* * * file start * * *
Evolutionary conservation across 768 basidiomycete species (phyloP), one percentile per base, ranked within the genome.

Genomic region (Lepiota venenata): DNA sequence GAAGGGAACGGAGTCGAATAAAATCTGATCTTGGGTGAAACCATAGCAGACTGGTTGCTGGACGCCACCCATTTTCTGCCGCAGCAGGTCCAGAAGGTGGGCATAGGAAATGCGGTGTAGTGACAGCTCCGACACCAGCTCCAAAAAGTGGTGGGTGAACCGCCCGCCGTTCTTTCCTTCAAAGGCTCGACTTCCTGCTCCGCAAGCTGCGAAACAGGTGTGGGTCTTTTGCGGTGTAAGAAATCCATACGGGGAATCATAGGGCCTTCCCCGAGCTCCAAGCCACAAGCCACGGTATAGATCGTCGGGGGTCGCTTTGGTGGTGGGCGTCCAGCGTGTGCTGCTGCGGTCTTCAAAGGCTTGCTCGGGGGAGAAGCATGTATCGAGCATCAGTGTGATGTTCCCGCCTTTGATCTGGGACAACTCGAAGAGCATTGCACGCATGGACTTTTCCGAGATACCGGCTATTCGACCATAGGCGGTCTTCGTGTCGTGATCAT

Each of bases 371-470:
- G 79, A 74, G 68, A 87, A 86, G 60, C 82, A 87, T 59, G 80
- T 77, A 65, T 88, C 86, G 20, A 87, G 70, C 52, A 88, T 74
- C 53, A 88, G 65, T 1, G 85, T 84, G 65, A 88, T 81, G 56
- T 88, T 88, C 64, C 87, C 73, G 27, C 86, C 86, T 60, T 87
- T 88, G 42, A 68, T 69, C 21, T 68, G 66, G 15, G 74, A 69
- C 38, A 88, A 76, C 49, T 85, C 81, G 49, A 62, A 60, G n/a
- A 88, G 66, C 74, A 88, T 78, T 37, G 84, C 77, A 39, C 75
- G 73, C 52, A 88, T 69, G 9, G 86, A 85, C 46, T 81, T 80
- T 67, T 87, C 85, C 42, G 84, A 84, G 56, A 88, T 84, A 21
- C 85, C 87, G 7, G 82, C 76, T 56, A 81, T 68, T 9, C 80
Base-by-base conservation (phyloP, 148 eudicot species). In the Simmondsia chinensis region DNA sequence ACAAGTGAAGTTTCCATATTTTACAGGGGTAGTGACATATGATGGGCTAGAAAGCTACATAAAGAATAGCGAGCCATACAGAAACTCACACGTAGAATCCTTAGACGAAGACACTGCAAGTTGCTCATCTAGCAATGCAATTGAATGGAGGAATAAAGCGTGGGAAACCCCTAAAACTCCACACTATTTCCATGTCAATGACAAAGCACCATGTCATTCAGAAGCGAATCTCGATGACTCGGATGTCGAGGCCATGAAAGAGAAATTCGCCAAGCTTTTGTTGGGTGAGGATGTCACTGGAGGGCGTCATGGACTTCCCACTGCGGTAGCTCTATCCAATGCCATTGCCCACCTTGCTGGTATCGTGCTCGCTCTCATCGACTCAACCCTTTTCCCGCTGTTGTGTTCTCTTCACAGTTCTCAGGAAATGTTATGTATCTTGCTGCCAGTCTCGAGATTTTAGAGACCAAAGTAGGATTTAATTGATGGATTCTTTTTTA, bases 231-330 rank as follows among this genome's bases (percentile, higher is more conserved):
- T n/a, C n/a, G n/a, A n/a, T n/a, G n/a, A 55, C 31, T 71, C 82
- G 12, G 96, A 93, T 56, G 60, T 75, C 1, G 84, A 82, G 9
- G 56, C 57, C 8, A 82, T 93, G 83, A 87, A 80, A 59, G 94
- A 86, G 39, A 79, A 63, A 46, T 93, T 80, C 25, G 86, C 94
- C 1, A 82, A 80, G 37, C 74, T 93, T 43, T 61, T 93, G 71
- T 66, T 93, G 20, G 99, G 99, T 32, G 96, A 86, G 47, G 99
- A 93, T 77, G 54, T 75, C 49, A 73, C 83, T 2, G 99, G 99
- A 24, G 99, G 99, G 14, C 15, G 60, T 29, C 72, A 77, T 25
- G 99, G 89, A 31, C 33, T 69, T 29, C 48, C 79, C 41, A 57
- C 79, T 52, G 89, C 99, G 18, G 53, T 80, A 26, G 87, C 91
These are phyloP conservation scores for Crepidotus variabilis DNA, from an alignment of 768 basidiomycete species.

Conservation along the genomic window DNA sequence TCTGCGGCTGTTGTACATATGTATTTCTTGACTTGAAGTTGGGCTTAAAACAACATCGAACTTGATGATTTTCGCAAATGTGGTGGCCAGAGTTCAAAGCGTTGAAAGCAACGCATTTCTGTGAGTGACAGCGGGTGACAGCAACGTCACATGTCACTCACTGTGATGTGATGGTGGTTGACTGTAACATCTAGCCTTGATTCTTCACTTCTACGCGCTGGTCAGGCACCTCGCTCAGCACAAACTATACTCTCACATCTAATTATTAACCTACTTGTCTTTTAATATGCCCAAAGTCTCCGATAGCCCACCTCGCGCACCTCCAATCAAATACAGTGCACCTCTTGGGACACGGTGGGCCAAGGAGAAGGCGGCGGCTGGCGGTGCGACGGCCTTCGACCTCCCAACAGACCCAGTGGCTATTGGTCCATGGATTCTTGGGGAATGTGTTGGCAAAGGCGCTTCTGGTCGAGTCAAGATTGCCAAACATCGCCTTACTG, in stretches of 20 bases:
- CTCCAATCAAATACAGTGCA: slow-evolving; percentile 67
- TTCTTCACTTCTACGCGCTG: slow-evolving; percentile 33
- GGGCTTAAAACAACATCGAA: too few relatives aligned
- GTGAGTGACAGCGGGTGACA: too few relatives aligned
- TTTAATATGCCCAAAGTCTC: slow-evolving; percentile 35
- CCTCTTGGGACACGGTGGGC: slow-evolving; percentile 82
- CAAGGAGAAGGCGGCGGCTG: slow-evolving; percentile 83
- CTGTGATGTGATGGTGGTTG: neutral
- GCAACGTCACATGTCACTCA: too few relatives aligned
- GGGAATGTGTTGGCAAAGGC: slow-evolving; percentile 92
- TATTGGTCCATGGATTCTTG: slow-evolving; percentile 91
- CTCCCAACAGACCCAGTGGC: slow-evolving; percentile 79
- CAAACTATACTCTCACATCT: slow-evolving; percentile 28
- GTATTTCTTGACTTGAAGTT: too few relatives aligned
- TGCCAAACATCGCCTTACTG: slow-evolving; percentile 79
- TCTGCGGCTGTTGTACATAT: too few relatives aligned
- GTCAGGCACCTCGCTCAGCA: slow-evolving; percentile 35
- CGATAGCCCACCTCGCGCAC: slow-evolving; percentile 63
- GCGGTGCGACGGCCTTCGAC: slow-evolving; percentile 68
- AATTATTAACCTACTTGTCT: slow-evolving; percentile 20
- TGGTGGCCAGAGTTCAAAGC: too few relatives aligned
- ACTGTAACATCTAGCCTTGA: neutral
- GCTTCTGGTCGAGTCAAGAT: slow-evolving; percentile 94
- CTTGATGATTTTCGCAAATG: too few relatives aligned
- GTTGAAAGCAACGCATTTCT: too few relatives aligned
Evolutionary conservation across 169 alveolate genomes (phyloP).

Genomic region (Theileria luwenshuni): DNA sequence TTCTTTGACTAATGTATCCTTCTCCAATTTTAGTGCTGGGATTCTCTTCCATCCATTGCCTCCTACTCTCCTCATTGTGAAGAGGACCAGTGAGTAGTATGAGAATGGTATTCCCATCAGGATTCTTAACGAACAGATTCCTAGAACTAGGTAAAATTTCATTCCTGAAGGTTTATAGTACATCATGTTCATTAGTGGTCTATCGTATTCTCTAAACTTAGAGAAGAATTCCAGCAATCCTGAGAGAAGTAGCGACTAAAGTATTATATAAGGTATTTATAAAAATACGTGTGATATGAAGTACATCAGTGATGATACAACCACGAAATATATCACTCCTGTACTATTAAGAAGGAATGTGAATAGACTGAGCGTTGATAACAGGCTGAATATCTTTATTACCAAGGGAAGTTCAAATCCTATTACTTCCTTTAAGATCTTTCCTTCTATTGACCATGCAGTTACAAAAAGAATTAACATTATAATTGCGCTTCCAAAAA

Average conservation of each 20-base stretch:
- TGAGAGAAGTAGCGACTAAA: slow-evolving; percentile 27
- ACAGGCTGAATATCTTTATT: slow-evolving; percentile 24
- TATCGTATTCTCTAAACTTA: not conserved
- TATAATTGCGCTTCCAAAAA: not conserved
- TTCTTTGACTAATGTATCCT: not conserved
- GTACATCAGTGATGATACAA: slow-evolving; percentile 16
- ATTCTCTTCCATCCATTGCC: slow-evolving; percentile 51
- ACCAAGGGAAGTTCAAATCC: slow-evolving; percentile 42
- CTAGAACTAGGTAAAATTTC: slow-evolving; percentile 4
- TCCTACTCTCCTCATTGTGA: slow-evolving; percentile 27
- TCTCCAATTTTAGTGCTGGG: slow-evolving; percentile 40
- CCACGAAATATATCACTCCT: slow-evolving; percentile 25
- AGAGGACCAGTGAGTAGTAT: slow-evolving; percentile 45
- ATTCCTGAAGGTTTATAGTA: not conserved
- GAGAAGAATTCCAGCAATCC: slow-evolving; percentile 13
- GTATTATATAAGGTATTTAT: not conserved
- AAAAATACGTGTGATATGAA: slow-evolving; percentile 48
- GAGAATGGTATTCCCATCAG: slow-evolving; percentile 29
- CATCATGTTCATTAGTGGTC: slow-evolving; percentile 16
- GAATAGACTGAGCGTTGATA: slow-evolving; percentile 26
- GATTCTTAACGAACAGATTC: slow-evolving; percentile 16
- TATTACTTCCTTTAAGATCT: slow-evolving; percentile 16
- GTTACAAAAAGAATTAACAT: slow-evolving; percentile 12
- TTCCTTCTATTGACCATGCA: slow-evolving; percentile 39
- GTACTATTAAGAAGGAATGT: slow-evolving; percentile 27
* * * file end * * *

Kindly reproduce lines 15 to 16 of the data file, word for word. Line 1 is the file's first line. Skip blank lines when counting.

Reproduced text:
- T n/a, C n/a, G n/a, A n/a, T n/a, G n/a, A 55, C 31, T 71, C 82
- G 12, G 96, A 93, T 56, G 60, T 75, C 1, G 84, A 82, G 9